Motorpsycho haven't been into the studio in the last five minutes, so it's about time they knocked out another album. While that might sound flippant, and I guess it is, the bizarre truth is that the quality of their albums absolutely does not suffer because of their prolificity. I found them in 2019 and this is the fourth album of theirs that I've reviewed since then, a release rate higher than any band I'm aware of except the inevitable King Gizzard and the Lizard Wizard. Yet I gave 2020's The All is One a highly recommended 8/10 and Kingdom of Oblivion an Album of the Month 9/10.
This one didn't hold up to those standards initially, with a pair of shorter tracks, especially by their standards, The Ladder and The Flower of Awareness. The latter is only two minutes long, hardly an expected length for Motorpsycho anyway, but those aren't particularly memorable two minutes to my thinking, just a sort of dark ambient interlude between The Ladder and Mona Lisa/Azrael. The Ladder itself runs a more typical near seven minutes, but it grows slowly from almost nothing and doesn't really kick in until the two minute mark. It's decent stuff and it gets better with each time through, but it's hardly the most inspired Motorpsycho track that I've heard.
Mona Lisa/Azrael is where my jaw started to drop in a way that I'm getting used to with this band. I should add that, while it begins at the halfway point as far as the track count goes, it's also merely nine minutes into forty-three, so the album's really just getting started. This one is gorgeous from moment one, the opening patient and pastoral with progressions highly reminiscent of early King Crimson and Bent Sæther's vocals soft but magnetic.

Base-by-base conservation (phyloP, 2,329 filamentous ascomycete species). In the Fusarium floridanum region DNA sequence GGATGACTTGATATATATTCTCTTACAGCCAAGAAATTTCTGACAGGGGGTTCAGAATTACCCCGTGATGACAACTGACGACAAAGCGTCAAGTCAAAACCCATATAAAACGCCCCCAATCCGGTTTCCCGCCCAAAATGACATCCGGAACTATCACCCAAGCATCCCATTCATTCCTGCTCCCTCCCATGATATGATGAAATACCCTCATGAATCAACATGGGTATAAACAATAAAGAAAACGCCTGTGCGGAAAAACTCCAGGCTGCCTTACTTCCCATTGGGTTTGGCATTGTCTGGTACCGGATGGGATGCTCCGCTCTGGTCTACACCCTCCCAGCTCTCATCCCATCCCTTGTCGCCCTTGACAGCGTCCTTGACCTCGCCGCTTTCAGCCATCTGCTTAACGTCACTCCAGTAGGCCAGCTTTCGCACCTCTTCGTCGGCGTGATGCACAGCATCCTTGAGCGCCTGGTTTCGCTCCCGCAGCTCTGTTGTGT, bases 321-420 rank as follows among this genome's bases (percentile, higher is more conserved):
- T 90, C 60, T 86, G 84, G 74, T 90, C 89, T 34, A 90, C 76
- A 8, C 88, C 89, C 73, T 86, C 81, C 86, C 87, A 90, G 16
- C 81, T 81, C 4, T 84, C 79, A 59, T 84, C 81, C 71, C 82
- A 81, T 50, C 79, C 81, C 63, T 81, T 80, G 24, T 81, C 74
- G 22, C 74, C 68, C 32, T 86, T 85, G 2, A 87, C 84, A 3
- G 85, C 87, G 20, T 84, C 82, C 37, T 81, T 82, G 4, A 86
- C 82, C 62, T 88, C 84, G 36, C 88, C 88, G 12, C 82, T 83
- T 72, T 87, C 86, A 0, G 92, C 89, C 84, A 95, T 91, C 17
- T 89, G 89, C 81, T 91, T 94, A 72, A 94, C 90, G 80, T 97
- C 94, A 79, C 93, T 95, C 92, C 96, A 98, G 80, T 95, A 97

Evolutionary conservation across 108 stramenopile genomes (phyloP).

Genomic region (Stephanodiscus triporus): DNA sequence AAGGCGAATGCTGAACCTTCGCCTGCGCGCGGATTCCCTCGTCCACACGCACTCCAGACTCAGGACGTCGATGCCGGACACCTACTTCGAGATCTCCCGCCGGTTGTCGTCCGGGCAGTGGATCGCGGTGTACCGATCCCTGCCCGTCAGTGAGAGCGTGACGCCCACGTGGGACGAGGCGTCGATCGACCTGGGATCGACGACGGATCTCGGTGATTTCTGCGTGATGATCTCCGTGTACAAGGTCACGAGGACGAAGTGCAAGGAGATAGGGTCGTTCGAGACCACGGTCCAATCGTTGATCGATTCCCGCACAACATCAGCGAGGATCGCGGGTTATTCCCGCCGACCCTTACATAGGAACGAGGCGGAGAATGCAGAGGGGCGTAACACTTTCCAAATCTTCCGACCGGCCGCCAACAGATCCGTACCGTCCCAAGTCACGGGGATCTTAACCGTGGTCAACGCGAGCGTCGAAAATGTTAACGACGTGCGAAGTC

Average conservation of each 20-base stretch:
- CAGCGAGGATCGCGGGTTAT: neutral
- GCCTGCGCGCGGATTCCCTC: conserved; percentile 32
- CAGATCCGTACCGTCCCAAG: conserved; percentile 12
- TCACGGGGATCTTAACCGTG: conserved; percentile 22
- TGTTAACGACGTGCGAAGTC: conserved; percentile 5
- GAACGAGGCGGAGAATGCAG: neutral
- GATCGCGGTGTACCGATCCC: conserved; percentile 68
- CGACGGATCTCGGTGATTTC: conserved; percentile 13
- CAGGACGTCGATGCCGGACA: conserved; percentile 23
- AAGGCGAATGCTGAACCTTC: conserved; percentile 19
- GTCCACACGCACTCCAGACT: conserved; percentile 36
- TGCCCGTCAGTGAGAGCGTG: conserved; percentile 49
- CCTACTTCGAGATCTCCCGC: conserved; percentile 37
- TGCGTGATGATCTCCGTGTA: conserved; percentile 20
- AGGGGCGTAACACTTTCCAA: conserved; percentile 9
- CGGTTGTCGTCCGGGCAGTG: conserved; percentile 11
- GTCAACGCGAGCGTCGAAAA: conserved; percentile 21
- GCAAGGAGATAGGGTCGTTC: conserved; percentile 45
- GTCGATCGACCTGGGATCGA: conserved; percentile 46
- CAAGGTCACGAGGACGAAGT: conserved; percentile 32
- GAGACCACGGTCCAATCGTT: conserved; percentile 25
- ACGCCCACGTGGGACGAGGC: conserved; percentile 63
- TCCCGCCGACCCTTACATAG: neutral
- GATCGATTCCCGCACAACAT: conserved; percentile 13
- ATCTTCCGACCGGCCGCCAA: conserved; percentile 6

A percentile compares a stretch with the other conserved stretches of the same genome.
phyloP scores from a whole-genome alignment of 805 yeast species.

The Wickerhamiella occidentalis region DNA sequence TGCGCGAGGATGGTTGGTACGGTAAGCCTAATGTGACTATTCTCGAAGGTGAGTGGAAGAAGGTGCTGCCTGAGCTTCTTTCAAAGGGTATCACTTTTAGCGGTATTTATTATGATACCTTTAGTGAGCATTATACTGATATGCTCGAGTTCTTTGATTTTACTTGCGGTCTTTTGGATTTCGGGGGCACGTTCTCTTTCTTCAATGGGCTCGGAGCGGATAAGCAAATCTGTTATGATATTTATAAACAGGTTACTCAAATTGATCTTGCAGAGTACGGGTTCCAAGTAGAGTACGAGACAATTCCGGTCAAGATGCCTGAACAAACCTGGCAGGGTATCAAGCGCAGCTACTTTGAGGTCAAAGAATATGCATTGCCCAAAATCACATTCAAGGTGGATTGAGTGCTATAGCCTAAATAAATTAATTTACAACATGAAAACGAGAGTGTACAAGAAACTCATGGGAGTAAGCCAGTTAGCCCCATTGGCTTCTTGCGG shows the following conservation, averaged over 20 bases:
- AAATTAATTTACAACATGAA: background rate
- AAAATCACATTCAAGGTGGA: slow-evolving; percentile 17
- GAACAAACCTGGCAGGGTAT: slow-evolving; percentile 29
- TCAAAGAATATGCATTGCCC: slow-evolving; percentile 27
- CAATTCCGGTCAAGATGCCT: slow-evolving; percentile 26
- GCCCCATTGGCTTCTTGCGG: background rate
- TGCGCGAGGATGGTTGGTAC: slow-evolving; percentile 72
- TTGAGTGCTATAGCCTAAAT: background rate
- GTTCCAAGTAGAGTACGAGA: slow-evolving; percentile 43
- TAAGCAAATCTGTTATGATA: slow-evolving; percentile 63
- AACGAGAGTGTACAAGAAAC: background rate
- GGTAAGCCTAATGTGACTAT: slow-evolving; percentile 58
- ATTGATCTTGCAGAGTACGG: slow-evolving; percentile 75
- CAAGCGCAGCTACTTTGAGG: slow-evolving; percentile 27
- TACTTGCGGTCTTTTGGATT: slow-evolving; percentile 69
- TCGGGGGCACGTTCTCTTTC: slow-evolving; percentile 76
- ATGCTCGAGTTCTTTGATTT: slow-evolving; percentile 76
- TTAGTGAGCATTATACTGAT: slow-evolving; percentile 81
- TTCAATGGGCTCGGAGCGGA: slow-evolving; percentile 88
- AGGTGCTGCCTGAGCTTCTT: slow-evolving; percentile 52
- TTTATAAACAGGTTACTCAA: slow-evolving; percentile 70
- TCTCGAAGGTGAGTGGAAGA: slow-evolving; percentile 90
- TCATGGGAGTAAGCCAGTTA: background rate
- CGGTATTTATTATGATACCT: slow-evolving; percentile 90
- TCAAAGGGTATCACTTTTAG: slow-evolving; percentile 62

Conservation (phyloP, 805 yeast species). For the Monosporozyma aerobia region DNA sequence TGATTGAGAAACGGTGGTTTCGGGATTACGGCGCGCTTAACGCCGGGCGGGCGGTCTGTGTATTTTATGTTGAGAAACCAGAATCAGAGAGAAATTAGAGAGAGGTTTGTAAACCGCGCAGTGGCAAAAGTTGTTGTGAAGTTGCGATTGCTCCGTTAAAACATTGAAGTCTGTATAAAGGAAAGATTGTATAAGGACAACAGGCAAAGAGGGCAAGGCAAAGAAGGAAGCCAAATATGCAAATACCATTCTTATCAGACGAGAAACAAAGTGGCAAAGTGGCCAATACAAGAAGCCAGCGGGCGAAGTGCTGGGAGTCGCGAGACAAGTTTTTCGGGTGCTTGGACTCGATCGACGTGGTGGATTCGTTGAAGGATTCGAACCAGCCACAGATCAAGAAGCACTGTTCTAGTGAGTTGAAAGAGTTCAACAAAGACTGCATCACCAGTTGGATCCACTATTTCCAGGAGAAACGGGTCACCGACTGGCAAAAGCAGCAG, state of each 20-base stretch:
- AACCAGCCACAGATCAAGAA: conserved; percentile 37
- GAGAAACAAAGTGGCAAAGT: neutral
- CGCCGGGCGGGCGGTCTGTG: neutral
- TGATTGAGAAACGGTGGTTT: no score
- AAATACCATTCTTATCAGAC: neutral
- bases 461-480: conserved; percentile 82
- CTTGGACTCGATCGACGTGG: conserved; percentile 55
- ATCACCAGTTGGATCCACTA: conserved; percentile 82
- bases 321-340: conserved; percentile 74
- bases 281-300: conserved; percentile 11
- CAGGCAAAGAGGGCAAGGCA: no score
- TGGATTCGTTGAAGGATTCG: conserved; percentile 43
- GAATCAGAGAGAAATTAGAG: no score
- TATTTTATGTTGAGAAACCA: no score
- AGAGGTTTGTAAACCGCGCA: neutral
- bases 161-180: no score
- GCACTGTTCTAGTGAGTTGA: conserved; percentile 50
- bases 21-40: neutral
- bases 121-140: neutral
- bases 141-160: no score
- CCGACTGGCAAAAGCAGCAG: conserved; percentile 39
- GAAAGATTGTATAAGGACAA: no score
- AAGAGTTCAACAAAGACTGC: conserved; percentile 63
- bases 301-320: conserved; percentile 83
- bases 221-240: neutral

It perks up around the four minute point and then travels through a rollercoaster of emotions, its heavier sections marked by urgent and busy rhythms by Tomas Järmyr but its quieter ones with an almost tantalising peace, one that always feels as if it might explode into life in a heartbeat. For a majority of the time it does, though the piece does fade out rather oddly. If there's a flaw to it, it's that it doesn't reach a definitive conclusion.
It's rather telling that The Flower of Awareness felt long at two minutes but Mona Lisa/Azrael felt short at over twelve. The jagged guitar solo from Hans Magnus Ryan to open the second half is as unlike the opening vocal section as can comfortably be imagined, or indeed from the subtle fade at the end, but that's how far one track can take us. I was utterly absorbed by this piece of music, just as much on my fifth listen as my first.
And, if you think twelve minutes is long, the album wraps up with Chariot of the Sun - To Phaeton on the Occasion of Sunrise (Theme from an Imagined Movie), a stunningly verbose title that does suggest that the entire piece should be told through seventies Tangerine Dream synthwork. That doesn't happen, of course, even if it hints at it early on, but what we do get does something very similar because it's almost entirely instrumental (and what vocals we get do not deliver words).
I can't say that I did much visualisation of the movie that the band imagined but it does feel a lot like a sunrise in the way that it builds slowly and patiently into something transformational. It's a good piece, a very pleasant way to spend twenty-two minutes, but it's not as vibrant and essential a piece as its predecessor. And so this has to be a 7/10, my lowest rating for a Motorpsycho album since my first, The Crucible, in 2019. It's what I'd give Chariot of the Sun and The Ladder, while The Flower of Awareness is much lower but Mona Liza/Azrael easily an 8/10 highlight.